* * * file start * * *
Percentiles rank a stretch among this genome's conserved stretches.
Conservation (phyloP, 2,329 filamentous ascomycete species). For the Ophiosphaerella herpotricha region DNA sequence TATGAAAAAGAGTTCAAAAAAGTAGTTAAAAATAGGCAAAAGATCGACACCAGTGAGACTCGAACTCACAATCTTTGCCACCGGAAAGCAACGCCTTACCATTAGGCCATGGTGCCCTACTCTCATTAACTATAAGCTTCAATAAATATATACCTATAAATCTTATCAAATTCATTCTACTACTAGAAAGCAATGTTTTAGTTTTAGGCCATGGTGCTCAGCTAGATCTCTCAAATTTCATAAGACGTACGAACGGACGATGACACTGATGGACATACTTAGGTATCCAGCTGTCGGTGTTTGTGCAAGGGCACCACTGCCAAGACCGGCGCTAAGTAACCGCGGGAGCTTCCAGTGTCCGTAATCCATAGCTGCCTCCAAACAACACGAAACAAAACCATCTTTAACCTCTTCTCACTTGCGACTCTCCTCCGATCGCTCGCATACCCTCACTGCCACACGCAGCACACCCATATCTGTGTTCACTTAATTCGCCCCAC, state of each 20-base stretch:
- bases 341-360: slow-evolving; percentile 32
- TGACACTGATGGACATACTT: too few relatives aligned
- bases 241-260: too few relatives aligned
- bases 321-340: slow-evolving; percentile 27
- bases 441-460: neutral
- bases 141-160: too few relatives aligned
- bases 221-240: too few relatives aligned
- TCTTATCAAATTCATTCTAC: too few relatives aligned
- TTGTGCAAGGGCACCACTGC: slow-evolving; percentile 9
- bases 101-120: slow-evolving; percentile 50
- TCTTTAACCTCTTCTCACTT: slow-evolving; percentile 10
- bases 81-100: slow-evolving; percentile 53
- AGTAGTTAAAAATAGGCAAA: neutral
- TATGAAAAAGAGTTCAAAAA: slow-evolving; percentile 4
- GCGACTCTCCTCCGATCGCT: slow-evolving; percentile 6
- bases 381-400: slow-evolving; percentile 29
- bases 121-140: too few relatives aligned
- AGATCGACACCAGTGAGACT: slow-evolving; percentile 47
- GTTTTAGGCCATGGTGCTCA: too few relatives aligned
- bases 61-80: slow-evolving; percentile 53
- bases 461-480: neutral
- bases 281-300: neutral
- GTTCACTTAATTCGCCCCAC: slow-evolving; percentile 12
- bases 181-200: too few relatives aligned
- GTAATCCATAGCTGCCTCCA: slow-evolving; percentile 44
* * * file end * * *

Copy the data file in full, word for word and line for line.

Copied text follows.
Percentiles rank a stretch among this genome's conserved stretches.
Conservation (phyloP, 2,329 filamentous ascomycete species). For the Ophiosphaerella herpotricha region DNA sequence TATGAAAAAGAGTTCAAAAAAGTAGTTAAAAATAGGCAAAAGATCGACACCAGTGAGACTCGAACTCACAATCTTTGCCACCGGAAAGCAACGCCTTACCATTAGGCCATGGTGCCCTACTCTCATTAACTATAAGCTTCAATAAATATATACCTATAAATCTTATCAAATTCATTCTACTACTAGAAAGCAATGTTTTAGTTTTAGGCCATGGTGCTCAGCTAGATCTCTCAAATTTCATAAGACGTACGAACGGACGATGACACTGATGGACATACTTAGGTATCCAGCTGTCGGTGTTTGTGCAAGGGCACCACTGCCAAGACCGGCGCTAAGTAACCGCGGGAGCTTCCAGTGTCCGTAATCCATAGCTGCCTCCAAACAACACGAAACAAAACCATCTTTAACCTCTTCTCACTTGCGACTCTCCTCCGATCGCTCGCATACCCTCACTGCCACACGCAGCACACCCATATCTGTGTTCACTTAATTCGCCCCAC, state of each 20-base stretch:
- bases 341-360: slow-evolving; percentile 32
- TGACACTGATGGACATACTT: too few relatives aligned
- bases 241-260: too few relatives aligned
- bases 321-340: slow-evolving; percentile 27
- bases 441-460: neutral
- bases 141-160: too few relatives aligned
- bases 221-240: too few relatives aligned
- TCTTATCAAATTCATTCTAC: too few relatives aligned
- TTGTGCAAGGGCACCACTGC: slow-evolving; percentile 9
- bases 101-120: slow-evolving; percentile 50
- TCTTTAACCTCTTCTCACTT: slow-evolving; percentile 10
- bases 81-100: slow-evolving; percentile 53
- AGTAGTTAAAAATAGGCAAA: neutral
- TATGAAAAAGAGTTCAAAAA: slow-evolving; percentile 4
- GCGACTCTCCTCCGATCGCT: slow-evolving; percentile 6
- bases 381-400: slow-evolving; percentile 29
- bases 121-140: too few relatives aligned
- AGATCGACACCAGTGAGACT: slow-evolving; percentile 47
- GTTTTAGGCCATGGTGCTCA: too few relatives aligned
- bases 61-80: slow-evolving; percentile 53
- bases 461-480: neutral
- bases 281-300: neutral
- GTTCACTTAATTCGCCCCAC: slow-evolving; percentile 12
- bases 181-200: too few relatives aligned
- GTAATCCATAGCTGCCTCCA: slow-evolving; percentile 44